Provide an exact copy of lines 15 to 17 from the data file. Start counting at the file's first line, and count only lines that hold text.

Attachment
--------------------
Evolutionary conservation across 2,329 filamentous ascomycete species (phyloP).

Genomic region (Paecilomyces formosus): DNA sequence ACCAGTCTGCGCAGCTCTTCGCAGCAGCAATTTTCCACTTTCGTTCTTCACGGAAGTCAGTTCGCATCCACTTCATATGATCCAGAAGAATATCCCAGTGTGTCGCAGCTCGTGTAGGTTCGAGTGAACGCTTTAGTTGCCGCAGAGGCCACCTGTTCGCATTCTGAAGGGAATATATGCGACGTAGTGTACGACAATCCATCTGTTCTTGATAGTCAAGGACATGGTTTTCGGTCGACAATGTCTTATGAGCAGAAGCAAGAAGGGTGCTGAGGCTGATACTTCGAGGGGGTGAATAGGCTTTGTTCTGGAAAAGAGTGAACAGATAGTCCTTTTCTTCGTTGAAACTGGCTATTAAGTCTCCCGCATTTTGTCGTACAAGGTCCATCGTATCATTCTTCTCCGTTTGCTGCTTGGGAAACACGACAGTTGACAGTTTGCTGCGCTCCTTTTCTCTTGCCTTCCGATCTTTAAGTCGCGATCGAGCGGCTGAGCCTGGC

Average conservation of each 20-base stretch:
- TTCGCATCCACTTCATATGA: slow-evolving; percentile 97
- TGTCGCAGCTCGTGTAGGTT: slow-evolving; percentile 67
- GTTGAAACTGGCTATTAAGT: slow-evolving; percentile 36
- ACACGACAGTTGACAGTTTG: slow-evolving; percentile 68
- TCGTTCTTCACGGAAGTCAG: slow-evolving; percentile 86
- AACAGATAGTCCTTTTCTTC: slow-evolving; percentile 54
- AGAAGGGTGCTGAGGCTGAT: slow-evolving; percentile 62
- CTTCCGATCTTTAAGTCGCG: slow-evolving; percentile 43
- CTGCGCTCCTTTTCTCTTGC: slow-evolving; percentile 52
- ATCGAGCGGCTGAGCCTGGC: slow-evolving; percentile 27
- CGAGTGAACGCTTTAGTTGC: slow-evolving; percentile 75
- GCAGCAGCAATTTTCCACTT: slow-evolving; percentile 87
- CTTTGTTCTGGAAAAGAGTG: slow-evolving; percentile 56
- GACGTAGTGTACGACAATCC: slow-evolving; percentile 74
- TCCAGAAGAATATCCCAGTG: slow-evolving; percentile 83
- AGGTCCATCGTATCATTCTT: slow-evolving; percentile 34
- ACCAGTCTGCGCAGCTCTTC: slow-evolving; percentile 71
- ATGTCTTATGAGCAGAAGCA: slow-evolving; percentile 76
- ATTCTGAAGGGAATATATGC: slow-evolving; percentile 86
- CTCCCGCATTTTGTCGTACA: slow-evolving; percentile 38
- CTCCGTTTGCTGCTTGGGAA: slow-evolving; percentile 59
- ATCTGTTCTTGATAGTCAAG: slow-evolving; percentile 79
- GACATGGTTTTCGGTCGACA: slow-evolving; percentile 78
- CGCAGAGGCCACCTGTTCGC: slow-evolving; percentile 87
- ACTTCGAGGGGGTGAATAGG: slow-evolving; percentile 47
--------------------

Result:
- GCAGCAGCAATTTTCCACTT: slow-evolving; percentile 87
- CTTTGTTCTGGAAAAGAGTG: slow-evolving; percentile 56
- GACGTAGTGTACGACAATCC: slow-evolving; percentile 74